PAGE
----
Let’s face it, we don’t need help in becoming lost! We’ve got that down pat. What intrigues me most is how humans get back on track to reconnect with the stability or structure that they need. What tools and techniques do they use to re-stabilize a disoriented or off-balance life?

In Lost and Found, I share the strategies and practices that I learned to regain a healthy sense of well-being after my first marriage ended. Despite the painful feeling of being a huge failure, my divorce was a catalyst for tremendous personal growth and evolution. I was determined to learn as much as I could about who I was and/am and what makes me unique. In time I found that with greater self-awareness, knowledge, and acceptance, I felt more whole. I did not feel as empty and needy as I had before. I was okay just being me and less concerned about what other people thought of me. This, in time, prepared me for the loving relationship I now experience with Greg. I came to our relationship as more of a whole person ready for a partner to complement me instead of complete me.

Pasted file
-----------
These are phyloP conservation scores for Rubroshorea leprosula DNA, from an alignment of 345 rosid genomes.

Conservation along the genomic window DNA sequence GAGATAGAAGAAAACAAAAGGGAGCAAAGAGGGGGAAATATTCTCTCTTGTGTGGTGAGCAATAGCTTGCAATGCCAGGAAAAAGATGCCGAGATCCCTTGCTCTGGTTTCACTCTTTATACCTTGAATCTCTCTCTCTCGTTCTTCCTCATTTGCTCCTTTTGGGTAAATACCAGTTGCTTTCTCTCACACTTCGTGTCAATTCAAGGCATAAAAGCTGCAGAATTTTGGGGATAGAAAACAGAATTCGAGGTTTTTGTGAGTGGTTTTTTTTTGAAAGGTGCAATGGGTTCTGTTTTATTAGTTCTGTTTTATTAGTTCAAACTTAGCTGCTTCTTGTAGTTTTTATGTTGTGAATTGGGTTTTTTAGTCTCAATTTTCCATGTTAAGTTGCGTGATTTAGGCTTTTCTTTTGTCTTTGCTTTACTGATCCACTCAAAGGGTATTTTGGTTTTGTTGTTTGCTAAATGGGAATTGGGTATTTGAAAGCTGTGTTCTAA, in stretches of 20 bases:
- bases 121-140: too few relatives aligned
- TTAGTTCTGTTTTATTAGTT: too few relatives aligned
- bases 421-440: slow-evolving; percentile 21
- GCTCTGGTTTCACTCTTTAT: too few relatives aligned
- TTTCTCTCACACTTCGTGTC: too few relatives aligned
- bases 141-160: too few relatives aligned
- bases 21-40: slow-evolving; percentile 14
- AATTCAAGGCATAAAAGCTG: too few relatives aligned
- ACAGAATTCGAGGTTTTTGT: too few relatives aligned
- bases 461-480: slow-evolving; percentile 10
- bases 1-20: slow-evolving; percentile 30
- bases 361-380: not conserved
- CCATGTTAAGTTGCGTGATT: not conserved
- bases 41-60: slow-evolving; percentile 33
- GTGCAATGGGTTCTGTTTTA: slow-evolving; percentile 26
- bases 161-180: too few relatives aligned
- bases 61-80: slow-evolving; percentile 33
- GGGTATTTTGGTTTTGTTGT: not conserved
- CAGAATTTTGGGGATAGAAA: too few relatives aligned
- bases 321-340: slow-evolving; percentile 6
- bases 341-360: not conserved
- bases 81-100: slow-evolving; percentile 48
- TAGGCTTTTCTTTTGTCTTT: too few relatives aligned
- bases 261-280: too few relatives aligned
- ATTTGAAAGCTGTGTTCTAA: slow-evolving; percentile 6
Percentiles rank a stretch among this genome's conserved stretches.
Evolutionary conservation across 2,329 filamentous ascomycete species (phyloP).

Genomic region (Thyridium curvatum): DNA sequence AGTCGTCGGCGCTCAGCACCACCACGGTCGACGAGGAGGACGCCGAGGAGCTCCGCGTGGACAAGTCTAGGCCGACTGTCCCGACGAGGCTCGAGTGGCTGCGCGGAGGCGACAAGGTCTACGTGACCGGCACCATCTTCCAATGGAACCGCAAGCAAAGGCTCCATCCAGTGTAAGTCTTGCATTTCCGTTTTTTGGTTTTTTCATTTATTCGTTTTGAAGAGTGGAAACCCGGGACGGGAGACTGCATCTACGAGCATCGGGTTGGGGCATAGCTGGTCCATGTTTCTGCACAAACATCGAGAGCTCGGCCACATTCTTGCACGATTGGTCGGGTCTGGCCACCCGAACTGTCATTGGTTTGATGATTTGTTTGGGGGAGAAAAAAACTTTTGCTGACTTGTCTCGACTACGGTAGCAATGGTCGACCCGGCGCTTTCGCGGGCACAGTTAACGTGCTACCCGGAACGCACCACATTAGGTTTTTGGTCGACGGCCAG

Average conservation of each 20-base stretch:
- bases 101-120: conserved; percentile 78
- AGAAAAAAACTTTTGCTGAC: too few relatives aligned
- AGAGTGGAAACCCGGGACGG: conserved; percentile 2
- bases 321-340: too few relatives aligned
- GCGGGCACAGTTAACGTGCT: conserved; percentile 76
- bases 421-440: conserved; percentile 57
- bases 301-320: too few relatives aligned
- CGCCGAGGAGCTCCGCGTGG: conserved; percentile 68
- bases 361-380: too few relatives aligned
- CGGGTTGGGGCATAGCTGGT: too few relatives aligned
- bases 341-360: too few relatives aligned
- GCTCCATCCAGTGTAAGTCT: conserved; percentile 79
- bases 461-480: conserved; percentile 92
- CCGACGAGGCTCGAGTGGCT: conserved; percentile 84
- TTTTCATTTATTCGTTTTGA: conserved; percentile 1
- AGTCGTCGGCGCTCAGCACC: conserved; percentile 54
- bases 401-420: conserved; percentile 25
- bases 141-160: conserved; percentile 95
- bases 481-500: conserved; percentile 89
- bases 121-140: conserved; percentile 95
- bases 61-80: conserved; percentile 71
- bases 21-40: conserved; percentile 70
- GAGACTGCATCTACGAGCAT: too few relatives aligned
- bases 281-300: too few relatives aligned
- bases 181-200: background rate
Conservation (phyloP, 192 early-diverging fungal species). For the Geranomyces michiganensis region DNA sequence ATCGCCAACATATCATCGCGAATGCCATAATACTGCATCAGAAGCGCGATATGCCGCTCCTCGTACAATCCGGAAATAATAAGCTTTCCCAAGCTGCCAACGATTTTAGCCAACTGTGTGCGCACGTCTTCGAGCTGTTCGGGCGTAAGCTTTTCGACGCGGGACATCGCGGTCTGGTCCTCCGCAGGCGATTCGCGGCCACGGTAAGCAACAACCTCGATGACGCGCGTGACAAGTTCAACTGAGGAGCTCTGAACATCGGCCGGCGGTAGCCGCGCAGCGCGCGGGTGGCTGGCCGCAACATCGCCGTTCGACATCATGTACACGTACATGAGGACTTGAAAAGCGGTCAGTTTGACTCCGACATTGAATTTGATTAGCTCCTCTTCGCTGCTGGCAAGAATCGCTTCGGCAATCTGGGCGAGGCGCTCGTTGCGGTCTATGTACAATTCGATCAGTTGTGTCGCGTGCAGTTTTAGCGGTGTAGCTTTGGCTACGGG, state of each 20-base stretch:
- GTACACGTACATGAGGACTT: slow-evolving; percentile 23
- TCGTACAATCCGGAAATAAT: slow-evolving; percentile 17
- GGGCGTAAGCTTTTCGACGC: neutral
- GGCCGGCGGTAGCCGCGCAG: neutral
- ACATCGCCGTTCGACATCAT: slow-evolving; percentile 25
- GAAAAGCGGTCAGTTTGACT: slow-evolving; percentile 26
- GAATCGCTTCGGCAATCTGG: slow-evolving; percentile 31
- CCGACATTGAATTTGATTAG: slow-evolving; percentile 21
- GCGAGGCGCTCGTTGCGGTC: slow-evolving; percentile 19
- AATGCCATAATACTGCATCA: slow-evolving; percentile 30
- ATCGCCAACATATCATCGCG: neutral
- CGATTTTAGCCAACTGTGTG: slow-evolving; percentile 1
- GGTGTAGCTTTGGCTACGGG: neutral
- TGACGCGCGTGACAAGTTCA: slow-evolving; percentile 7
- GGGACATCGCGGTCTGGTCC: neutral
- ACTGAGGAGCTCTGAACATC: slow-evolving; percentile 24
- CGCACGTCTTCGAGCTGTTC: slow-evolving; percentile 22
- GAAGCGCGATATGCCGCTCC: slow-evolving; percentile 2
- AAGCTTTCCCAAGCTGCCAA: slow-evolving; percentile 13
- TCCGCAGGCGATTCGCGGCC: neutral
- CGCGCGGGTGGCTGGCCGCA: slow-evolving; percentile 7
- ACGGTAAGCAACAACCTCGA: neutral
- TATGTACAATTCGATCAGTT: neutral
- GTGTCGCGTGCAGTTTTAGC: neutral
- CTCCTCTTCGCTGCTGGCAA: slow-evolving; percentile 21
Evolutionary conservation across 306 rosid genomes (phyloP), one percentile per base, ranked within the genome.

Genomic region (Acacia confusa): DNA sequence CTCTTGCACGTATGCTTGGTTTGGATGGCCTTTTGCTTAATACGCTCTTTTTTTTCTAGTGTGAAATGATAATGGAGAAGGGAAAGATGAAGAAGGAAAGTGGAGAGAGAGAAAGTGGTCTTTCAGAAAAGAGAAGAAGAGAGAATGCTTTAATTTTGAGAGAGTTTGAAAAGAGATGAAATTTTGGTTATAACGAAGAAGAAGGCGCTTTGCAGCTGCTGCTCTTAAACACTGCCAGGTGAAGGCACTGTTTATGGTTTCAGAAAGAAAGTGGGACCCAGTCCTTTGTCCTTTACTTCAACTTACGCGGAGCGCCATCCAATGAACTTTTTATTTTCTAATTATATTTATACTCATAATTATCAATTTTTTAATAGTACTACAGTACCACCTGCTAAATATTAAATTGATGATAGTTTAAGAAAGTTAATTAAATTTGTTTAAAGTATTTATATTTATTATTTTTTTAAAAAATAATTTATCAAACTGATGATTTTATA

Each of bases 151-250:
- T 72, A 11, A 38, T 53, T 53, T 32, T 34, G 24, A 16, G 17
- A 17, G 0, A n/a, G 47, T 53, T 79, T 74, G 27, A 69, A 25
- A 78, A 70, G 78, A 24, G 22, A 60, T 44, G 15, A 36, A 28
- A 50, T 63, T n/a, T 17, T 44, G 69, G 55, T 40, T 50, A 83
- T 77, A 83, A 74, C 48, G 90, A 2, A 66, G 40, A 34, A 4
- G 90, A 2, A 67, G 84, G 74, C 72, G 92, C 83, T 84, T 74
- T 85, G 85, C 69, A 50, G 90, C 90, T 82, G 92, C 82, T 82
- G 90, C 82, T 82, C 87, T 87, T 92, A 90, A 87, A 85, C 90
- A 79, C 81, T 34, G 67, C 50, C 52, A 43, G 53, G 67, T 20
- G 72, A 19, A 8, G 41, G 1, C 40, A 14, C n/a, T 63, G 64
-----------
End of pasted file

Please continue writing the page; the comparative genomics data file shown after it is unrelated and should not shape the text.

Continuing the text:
I am not a love expert by any means, however, there are three tips I would give to others who are hoping to find love in the middle of life.

  • Be You – I like the saying: Be You; everyone else is already taken because it’s true! We are meant to be unique creations. The media, however, leads us to think we need to look or act like everyone else in order to be happy. I disagree. Happiness lies in being more and more who you are. Get to know your talents, build upon your strengths, embrace your idiosyncrasies. Be you! The more you know and accept yourself (while continually growing into more of your ideal self) the more you have to offer another person. Your sense of grounded-ness and self-confidence will be attractive to others. People will be drawn to the positive energy that you cannot help but exude when you love and embrace who you are.

 

  • Be Open – Back to the word surprise. I was not expecting love to find me where, when, or how it did. In fact, I was busy looking in an entirely other direction when it appeared. I almost missed it. If not for friends redirecting me I would have overlooked it because it did not look the way I expected it to. Greg is unlike any man I’ve ever dated. Left to my own judgments, I may have passed him right by looking for someone familiar, yet unhealthy, for me. My advice is to be curious and non-judgmental. Investigate new places, people, and activities and learn about the differences between you and others. Even if it does not lead to love it will surely broaden your experiences and may likely bring you new friendships.